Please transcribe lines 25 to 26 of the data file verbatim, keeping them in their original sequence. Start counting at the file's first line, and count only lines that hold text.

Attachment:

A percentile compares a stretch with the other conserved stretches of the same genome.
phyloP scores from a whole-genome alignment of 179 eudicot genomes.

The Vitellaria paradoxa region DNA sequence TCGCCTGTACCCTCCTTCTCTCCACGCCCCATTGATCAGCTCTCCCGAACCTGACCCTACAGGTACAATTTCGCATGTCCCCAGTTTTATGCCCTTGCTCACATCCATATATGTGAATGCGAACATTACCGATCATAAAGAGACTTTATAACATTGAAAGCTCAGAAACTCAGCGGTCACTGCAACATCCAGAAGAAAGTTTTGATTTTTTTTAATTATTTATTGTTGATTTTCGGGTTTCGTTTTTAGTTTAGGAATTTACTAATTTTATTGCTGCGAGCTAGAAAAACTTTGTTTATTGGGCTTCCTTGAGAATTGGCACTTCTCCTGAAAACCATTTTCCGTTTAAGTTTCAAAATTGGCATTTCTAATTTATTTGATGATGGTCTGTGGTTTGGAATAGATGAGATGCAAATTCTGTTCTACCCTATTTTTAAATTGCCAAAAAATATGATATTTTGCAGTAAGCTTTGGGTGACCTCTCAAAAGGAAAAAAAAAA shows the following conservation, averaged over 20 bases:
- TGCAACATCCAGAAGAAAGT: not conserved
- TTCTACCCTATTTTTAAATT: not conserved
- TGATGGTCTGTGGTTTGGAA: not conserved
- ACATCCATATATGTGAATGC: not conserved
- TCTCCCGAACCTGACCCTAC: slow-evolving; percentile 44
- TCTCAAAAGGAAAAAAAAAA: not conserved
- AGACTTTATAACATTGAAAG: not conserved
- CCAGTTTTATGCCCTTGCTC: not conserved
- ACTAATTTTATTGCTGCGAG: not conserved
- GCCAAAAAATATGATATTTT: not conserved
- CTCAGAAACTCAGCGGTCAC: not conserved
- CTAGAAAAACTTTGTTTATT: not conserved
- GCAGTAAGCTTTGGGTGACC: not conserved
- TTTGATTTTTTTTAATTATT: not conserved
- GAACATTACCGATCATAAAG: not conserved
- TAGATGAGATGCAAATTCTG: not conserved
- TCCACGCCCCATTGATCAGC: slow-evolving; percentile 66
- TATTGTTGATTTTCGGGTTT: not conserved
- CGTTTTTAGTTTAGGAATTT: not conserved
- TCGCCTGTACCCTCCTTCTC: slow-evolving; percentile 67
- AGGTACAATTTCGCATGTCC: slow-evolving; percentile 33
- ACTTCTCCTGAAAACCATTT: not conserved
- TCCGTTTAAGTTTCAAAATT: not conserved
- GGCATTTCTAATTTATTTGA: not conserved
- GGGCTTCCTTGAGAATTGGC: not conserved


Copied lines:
- ACTTCTCCTGAAAACCATTT: not conserved
- TCCGTTTAAGTTTCAAAATT: not conserved